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Open AccessArticle

Measuring Camellia Petal Color Using a Portable Color Sensor

1
D W Daniel High School, Central, SC 29630, USA
2
Department of Environmental Engineering and Earth Sciences, Clemson University, Anderson, SC 29625, USA
*
Author to whom correspondence should be addressed.
Horticulturae 2020, 6(3), 53; https://doi.org/10.3390/horticulturae6030053
Received: 12 August 2020 / Revised: 26 August 2020 / Accepted: 28 August 2020 / Published: 3 September 2020
The color of petals of flowering plants is often determined by comparing one or more of the petals to various Royal Horticultural Society (RHS) Colour Chart cards until a color match is found. However, these cards are susceptible to fading with age and can also provide inaccurate results if lighting is not optimal. The cards also rely on the human eye to determine a match, which introduces the possibility of human error. The objectives of this study were to determine camellia (Camellia japonica L.) petal color using the RHS Colour Chart, to determine camellia petal color with the NixTM Pro color sensor (Nix Sensor Ltd., Hamilton, Ontario, Canada), and to compare these measurements using different color measuring approaches. Color measurements of camellia flower petals using the NixTM Pro color sensor were compared to published CIELAB values from the Royal Horticultural Society (RHS) Colour Chart. Forty-five petal color samples were collected from fifteen different camellia shrubs. The RHS Colour Chart was used for each of the petals, and the RHS identifications were recorded. Measurements using the NixTM Pro color sensor were compared to RHS-provided CIELAB values that corresponded with the recorded identification for each petal to determine accuracy. The NixTM Pro color sensor’s measurements were also compared to a mean of the values, multiple measurements on the same petal location, and multiple measurements on different petal locations to determine precision and variation. The Nix™ Pro color sensor’s readings were precise in petal color determination and provided more nuanced differences between petals of the same plant and plants of the same variety in each of the color categories. The RHS Colour Chart provided an accurate depiction of most petals, but it was difficult to use with petals that had wide color variation over the entire petal. The Nix™ Pro color sensor’s measurements appeared to have more variation in the b* color space. However, overall, the Nix™ Pro color sensor L*, a*, and b* values were highly correlated with the provided RHS values (p < 0.01), showing that the sensor can be used as an accurate and precise substitute for the RHS Colour Chart. The Nix™ Pro color sensor can be a useful, cost-effective tool to measure the petal color of camellia and other flowering plants and rectifies many of the problems associated with the RHS Colour Chart. View Full-Text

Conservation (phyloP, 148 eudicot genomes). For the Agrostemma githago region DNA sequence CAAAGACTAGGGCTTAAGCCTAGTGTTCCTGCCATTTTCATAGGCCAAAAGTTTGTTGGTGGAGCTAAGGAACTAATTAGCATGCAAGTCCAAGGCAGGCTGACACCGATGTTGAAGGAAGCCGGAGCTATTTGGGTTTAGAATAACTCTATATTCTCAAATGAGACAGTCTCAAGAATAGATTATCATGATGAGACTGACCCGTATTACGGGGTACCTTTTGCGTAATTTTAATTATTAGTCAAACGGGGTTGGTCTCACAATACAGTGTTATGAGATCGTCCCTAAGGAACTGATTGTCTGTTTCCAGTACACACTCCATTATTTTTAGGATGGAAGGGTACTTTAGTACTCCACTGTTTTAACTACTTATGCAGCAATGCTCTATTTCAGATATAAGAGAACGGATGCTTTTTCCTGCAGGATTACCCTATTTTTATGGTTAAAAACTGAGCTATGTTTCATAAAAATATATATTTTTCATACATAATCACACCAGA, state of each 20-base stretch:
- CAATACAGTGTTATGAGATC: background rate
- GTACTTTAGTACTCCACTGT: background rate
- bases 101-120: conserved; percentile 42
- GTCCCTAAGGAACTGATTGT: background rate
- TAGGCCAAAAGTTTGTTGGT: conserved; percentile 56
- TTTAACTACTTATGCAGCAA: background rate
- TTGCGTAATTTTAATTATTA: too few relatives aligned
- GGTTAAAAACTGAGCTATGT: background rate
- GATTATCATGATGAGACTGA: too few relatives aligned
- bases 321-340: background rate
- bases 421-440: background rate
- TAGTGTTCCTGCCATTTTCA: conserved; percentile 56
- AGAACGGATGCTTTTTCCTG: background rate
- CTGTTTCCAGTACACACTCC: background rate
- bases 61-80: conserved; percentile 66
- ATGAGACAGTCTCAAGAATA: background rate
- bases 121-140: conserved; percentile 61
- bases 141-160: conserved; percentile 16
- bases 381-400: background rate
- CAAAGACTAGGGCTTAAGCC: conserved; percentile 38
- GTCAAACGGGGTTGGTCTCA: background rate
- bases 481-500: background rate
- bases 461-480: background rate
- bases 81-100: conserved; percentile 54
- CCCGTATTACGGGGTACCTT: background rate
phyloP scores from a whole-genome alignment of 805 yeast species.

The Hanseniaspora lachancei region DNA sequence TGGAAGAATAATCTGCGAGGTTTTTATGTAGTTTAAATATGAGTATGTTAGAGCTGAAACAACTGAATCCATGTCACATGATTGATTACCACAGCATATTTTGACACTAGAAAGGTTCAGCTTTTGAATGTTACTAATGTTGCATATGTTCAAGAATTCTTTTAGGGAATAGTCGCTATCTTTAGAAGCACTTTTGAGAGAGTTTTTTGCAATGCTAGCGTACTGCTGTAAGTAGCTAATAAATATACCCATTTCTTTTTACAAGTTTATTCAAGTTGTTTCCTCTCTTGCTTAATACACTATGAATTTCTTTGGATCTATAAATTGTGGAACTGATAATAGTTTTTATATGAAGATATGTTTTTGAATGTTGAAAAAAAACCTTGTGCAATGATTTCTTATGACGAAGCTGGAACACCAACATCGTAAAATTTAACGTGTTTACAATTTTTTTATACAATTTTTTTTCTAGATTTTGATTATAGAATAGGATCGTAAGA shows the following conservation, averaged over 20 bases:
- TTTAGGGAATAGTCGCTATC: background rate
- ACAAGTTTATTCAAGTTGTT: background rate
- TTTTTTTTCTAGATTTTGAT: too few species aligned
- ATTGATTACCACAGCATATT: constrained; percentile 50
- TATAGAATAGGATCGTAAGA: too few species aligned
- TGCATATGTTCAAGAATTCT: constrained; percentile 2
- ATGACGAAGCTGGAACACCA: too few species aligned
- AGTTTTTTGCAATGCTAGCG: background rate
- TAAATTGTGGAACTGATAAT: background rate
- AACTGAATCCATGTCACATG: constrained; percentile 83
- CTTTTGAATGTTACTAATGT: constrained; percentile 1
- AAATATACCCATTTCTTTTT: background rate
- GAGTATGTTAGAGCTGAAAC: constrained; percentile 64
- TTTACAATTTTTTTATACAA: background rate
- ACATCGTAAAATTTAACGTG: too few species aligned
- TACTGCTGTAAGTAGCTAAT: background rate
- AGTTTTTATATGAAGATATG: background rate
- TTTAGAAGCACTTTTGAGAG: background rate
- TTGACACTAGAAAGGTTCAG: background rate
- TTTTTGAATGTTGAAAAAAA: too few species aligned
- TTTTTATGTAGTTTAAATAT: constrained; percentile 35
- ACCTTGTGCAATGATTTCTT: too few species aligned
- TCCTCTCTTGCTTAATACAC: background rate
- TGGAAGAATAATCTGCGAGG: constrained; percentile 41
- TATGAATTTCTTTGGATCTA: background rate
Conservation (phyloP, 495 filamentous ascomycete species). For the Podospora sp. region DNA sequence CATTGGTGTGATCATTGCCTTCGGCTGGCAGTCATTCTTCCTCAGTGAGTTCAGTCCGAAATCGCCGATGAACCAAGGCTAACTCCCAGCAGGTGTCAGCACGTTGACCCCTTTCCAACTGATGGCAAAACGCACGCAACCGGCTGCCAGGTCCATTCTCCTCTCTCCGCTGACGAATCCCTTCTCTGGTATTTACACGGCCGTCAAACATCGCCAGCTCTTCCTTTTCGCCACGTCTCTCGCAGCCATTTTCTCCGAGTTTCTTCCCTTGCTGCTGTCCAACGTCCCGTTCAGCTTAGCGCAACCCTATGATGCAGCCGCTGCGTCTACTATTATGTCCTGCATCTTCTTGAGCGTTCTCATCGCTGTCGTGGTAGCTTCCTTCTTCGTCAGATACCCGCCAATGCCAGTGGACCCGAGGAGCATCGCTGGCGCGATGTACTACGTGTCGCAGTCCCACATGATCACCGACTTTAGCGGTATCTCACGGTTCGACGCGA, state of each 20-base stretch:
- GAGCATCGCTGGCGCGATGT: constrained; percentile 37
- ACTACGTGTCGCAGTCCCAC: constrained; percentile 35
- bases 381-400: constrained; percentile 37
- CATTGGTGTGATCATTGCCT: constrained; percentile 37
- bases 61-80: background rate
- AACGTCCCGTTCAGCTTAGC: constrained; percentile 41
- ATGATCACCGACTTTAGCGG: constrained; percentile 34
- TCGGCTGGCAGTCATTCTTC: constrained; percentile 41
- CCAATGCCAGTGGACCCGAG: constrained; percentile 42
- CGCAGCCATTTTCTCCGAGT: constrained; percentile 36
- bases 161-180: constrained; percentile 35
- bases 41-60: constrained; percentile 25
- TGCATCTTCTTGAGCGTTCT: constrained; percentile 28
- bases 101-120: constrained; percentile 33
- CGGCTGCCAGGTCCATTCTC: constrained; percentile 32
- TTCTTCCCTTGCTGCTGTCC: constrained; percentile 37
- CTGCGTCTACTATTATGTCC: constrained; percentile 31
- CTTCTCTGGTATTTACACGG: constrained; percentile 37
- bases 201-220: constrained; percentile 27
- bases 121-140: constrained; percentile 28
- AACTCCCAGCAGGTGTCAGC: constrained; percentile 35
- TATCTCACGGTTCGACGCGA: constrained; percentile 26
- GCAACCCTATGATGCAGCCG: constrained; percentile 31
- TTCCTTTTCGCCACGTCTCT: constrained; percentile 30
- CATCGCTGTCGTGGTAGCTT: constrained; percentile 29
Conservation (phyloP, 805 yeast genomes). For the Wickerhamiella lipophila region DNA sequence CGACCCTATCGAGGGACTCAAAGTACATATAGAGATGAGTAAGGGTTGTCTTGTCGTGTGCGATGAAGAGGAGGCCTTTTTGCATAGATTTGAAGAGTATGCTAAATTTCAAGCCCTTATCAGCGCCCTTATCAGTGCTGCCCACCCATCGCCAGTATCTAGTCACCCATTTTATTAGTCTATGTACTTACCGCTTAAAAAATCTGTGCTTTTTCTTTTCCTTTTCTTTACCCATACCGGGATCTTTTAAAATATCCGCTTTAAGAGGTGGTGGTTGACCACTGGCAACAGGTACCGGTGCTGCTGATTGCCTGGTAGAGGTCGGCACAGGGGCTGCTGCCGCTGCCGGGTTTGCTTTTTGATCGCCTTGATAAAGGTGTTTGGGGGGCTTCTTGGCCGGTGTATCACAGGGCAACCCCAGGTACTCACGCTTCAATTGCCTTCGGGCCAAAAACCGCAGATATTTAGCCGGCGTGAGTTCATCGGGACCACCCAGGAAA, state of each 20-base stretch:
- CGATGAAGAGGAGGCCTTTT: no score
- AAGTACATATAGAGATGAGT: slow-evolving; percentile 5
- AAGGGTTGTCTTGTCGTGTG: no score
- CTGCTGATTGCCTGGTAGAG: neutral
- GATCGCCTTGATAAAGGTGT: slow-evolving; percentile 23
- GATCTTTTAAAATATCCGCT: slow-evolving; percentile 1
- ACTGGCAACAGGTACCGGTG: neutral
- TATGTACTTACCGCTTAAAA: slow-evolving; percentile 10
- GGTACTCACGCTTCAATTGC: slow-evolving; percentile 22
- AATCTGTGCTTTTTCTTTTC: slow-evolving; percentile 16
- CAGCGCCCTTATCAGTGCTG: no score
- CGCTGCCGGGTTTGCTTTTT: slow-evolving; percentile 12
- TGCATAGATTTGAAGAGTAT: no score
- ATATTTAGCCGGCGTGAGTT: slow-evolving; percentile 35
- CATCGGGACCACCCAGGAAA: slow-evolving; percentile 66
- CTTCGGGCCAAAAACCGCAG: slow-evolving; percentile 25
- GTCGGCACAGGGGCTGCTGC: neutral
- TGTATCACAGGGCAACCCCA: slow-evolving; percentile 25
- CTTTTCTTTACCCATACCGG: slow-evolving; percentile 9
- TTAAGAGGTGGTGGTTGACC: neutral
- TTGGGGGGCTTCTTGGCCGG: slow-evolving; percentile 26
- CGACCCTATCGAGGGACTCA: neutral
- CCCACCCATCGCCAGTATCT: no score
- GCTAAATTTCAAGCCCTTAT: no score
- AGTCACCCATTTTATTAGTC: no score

Keywords: flower; pigment; plant; Royal Horticultural Society (RHS); reflective sensing; remote sensing flower; pigment; plant; Royal Horticultural Society (RHS); reflective sensing; remote sensing
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MDPI and ACS Style

Post, P.C.; Schlautman, M.A. Measuring Camellia Petal Color Using a Portable Color Sensor. Horticulturae 2020, 6, 53.

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